Hope, Renewal, Blue Neckties

by abbamoses

Bukowski himself

My son wore a blue tie to church today, and afterwards said that he can never wear a blue necktie without thinking of this poem by Charles Bukowski. It’s a favorite of mine too.

if we take—

if we take what we can see —
the engines driving us mad,
lovers finally hating;
this fish in the market
staring upward into our minds;
flowers rotting, flies web-caught;
riots, roars of caged lions,
clowns in love with dollar bills,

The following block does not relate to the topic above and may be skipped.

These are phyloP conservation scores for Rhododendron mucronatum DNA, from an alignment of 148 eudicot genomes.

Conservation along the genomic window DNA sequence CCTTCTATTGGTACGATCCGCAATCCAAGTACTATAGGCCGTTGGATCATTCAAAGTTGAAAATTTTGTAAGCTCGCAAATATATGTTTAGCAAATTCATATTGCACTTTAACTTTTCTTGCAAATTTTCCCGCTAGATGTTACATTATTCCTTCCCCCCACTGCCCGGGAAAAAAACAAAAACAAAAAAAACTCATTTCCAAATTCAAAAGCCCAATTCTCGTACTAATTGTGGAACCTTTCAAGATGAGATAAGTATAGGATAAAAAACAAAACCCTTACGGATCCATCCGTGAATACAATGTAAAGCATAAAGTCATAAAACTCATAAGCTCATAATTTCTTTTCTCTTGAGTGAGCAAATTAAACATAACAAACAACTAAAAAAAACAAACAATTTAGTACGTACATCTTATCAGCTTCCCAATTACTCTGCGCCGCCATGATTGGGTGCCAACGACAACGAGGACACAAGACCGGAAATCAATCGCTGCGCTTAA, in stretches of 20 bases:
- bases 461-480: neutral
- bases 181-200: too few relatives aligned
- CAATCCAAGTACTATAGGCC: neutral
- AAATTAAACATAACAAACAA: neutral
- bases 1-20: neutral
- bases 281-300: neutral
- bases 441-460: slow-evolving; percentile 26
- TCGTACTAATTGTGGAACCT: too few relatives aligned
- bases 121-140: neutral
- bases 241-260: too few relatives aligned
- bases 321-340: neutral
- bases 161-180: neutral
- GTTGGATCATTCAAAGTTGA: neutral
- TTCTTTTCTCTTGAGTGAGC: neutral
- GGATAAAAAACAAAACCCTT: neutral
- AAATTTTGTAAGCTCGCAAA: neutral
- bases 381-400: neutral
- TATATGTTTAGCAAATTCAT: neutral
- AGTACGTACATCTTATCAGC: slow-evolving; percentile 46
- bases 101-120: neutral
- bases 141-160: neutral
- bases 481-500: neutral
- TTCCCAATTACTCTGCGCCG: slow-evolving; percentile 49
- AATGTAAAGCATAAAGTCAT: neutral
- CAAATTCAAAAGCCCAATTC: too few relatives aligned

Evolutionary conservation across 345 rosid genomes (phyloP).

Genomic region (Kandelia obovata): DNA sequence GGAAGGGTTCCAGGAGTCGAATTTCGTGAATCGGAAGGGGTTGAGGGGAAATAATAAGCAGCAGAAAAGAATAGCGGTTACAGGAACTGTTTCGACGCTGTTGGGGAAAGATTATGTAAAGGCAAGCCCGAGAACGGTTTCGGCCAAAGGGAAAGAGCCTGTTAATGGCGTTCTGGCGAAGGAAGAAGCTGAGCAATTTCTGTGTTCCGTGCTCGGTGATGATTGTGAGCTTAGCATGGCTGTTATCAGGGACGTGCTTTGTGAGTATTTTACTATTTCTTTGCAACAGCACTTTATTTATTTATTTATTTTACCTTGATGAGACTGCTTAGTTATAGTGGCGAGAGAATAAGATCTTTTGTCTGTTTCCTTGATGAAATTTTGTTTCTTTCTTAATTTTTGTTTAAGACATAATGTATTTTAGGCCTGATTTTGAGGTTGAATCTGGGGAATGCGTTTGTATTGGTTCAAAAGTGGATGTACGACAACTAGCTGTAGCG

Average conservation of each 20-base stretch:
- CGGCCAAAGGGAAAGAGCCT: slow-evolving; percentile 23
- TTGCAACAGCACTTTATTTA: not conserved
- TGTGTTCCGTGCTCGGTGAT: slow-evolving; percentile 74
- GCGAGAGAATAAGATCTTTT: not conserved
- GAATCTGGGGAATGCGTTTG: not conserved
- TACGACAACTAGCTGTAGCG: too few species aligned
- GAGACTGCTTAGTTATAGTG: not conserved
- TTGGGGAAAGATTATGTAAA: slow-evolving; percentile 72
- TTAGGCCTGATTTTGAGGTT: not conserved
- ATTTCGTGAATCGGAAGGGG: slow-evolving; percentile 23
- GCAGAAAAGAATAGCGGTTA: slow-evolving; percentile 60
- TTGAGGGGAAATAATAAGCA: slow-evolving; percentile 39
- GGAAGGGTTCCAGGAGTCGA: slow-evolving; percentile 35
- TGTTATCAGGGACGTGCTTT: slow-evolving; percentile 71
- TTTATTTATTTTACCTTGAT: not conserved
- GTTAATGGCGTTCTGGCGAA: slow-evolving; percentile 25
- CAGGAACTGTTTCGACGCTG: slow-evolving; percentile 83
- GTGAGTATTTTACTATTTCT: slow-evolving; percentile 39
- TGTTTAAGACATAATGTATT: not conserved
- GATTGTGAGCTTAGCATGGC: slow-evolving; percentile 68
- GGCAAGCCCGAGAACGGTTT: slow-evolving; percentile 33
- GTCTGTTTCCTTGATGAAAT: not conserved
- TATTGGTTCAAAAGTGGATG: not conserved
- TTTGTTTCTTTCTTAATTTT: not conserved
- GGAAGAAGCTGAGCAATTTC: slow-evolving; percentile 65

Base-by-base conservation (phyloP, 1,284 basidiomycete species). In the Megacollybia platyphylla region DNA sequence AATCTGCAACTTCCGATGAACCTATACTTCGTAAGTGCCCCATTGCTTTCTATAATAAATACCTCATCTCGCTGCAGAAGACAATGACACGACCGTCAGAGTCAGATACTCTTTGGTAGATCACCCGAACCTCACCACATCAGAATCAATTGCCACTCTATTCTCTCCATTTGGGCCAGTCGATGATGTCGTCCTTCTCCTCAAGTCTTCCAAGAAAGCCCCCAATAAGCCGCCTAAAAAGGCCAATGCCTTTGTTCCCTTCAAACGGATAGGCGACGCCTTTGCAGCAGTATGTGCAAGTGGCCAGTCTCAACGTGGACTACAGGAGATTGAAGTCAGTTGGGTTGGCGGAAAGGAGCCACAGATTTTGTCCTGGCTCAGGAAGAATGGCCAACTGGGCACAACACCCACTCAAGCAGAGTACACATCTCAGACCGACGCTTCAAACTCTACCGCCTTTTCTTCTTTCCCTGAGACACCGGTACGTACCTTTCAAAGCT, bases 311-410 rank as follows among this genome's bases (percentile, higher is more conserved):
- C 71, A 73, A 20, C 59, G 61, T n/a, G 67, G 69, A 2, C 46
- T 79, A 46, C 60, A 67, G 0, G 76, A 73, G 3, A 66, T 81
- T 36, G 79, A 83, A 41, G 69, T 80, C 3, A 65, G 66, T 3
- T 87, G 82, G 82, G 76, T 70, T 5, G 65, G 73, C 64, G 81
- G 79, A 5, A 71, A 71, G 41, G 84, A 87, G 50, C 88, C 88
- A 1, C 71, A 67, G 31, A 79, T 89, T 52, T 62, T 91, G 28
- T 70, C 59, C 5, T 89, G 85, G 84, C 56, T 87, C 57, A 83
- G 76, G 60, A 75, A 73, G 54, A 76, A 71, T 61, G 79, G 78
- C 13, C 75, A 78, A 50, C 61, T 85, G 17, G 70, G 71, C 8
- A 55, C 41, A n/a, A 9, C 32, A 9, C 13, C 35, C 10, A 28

nations moving people like pawns;
daylight thieves with beautiful
nighttime wives and wines;
the crowded jails,
the commonplace unemployed,
dying grass, 2-bit fires;
men old enough to love the grave.

These things, and others, in content
show life swinging on a rotten axis.

But they’ve left us a bit of music
and a spiked show in the corner,
a jigger of scotch, a blue necktie,
a small volume of poems by Rimbaud,
a horse running as if the devil were
twisting his tail
over bluegrass and screaming, and then,
love again
like a streetcar turning the corner
on time,
the city waiting,
the wine and the flowers,
the water walking across the lake
and summer and winter and summer and summer
and winter again.

— Charles Bukowski, in Mockingbird Wish Me Luck

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